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The James F. Didusch Collection



didusch
  • Creator: Didusch, James Francis (1890 - 1955)
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  • Collection Date: 1913 - 1955
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  • Extent: 20 linear feet
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James F. Didusch
by unidentified photographer
black and white photograph.
 

Biography

James F. Didusch was born in Baltimore. He attended the Maryland Institute College of Art, and was a pupil of Max Bredel in the first class of the department of art as applied to medicine at the Johns Hopkins University School of Medicine in 1910. From 1914 to 1940, Didush was an artist in the department of embryology at the Carnegie Institution of Washington. Following Bredel's death in 1941, Didusch was appointed associate professor and head of the department of art as applied to medicine at Johns Hopkins. He returned to the Carnegie Institution in 1943. Didusch illustrated a number of surgical books and articles, including the research of embryologists Franklin P. Mall, George L. Streeter, and their colleagues, which was presented in Carnegie's Contributions to Embryology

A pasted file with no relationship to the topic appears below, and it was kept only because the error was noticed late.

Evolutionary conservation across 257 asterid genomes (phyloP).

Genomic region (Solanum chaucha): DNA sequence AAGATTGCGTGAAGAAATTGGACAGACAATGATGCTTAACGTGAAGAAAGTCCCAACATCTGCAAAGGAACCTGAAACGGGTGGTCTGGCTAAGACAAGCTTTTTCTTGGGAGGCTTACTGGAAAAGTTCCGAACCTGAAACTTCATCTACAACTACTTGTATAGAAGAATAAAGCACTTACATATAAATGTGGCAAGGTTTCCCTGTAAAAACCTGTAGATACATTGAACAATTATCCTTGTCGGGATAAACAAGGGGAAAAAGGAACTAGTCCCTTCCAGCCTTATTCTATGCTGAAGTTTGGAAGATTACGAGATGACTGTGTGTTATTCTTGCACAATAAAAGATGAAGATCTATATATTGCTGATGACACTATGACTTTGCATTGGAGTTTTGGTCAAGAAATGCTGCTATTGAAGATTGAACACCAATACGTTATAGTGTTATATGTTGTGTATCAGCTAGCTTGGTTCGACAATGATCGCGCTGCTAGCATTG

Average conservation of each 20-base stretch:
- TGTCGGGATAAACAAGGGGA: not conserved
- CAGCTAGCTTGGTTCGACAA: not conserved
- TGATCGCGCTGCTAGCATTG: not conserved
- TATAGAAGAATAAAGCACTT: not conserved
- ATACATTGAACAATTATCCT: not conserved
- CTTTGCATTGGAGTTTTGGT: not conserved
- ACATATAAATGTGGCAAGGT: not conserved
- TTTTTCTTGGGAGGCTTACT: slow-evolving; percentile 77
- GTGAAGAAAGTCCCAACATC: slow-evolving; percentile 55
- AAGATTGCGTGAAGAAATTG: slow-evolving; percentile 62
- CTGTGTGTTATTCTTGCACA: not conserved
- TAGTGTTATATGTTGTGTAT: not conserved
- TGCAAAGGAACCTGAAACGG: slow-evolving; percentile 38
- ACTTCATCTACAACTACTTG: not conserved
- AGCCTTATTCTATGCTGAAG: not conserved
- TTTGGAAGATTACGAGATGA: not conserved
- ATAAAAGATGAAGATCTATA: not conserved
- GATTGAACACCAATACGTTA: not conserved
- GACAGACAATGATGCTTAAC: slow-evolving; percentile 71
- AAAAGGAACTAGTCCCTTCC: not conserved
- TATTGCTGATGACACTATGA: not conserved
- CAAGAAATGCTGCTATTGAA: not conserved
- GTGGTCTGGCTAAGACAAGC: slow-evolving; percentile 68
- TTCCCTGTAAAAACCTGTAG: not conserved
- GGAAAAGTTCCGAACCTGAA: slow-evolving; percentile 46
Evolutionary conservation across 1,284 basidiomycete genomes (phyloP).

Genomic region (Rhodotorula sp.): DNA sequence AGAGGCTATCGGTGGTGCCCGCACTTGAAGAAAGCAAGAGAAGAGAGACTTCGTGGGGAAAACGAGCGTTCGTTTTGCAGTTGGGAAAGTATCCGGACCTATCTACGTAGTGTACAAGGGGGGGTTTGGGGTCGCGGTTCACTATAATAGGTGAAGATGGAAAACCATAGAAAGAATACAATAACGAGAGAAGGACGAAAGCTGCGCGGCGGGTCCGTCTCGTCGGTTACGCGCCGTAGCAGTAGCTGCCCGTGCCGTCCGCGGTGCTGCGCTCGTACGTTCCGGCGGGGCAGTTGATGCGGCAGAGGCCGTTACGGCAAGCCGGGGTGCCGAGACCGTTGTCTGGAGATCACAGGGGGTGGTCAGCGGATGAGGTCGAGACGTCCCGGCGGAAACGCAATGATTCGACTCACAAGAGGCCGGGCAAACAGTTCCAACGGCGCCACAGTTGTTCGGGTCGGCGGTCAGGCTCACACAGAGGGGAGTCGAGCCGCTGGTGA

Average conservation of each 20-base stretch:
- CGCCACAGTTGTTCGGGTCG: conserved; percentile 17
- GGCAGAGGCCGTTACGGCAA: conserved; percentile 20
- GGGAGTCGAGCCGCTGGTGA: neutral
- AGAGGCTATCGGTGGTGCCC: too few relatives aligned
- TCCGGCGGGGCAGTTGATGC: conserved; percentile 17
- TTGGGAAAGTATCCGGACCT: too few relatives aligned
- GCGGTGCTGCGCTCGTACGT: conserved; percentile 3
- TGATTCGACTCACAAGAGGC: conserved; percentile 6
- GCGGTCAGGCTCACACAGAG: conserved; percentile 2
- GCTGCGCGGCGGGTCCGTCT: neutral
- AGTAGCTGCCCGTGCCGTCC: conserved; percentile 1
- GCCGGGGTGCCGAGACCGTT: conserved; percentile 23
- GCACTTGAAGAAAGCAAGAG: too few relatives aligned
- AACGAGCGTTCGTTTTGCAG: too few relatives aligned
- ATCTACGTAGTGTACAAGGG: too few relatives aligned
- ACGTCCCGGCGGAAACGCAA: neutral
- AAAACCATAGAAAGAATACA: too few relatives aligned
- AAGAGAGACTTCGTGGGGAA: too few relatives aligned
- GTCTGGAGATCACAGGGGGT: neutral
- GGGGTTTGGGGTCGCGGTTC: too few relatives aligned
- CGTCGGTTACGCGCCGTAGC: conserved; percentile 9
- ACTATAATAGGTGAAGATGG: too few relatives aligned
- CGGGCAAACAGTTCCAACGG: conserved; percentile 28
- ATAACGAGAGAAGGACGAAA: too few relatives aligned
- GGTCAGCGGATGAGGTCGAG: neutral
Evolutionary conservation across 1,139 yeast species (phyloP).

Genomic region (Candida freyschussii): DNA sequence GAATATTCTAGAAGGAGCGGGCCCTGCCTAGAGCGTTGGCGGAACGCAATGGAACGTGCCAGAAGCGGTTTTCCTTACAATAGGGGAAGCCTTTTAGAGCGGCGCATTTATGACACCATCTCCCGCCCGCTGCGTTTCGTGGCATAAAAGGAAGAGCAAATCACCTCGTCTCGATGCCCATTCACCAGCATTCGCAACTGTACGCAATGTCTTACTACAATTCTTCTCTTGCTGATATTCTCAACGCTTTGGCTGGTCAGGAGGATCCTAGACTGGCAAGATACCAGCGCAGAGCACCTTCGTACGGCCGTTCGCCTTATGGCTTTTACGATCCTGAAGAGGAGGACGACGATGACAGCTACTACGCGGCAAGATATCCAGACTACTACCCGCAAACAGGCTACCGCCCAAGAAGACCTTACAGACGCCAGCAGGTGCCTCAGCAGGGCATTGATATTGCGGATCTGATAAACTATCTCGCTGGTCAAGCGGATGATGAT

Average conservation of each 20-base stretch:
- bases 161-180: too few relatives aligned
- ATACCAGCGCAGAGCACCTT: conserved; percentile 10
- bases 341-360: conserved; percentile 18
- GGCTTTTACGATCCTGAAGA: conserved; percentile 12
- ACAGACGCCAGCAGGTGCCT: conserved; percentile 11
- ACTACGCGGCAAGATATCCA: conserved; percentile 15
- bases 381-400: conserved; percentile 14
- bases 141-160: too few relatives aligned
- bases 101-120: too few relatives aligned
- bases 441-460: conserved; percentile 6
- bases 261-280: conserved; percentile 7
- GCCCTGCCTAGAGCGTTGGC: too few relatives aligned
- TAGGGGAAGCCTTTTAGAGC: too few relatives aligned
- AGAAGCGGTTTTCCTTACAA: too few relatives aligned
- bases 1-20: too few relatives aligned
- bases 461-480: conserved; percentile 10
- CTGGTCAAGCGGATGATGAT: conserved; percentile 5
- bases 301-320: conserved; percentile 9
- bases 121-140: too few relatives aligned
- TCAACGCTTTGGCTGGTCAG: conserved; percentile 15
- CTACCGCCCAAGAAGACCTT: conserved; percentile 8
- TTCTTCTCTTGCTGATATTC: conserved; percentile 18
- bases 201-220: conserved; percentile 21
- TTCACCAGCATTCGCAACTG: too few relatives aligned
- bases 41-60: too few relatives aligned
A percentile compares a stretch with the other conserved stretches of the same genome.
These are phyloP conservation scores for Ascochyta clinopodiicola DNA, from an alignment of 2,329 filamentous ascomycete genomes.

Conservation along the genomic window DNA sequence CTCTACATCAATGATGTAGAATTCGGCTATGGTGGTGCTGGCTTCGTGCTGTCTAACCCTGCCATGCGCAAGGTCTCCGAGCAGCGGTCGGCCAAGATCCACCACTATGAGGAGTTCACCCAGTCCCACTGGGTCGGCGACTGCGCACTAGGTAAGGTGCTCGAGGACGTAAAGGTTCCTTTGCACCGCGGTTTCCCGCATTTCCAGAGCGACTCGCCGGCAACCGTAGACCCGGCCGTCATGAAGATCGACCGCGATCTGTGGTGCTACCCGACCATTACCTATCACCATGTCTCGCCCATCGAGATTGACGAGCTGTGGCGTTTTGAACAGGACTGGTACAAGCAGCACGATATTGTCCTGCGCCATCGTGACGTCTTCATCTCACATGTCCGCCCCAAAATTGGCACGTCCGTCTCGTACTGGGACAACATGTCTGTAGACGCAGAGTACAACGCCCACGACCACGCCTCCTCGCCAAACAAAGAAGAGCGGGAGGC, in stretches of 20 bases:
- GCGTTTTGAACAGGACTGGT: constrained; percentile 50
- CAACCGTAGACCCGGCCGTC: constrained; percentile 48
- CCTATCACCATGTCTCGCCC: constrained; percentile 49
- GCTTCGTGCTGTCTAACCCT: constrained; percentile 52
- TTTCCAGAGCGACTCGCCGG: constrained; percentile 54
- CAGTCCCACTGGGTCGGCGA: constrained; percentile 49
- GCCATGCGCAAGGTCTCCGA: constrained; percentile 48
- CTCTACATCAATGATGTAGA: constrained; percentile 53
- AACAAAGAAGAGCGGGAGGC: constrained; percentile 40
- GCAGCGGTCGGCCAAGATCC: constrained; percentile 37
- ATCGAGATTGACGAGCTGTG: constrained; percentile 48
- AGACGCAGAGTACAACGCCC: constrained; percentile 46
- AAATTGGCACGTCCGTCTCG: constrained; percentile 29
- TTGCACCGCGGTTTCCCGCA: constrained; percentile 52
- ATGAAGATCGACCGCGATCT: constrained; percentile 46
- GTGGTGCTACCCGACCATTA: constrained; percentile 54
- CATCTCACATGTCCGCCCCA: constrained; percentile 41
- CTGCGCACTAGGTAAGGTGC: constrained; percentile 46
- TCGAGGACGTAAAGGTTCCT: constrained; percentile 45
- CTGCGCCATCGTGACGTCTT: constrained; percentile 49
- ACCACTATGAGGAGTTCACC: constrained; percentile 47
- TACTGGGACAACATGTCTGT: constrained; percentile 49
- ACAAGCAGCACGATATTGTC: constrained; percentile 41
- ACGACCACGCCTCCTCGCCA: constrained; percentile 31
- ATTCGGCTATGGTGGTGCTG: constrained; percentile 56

Hopkins Affiliations

1910 - 1913; 1941 - 1943 Johns Hopkins University School of Medicine

Scope and Content

The James F. Didusch Collection spans his entire career. The bulk of the collection consists of original drawings and prints of Didusch's medical artwork. The drawings illustrate internal and external anatomy or surgical procedures. The collection also contains a series of photgraphic and artistic portraits of Johns Hopkins faculty members, correspondence, reprints of articles illustrated by Didusch, books of medical illustrations, and glass slides of Didusch's illustrations.

Policy on Access and Use

This collection may contain some restricted records. Materials pertaining to patients, students, employees, and human research subjects, as well as unprocessed collections and recent administrative records, carry restrictions on access. For more information about the policies and procedures for access, see Policy on Access and Use.

Permissions and Credits

When citing material from this collection, credit The Alan Mason Chesney Medical Archives of The Johns Hopkins Medical Institutions. For permission to reproduce images, contact the holder of the copyright.

For permissions:
archives at jhmi dot edu.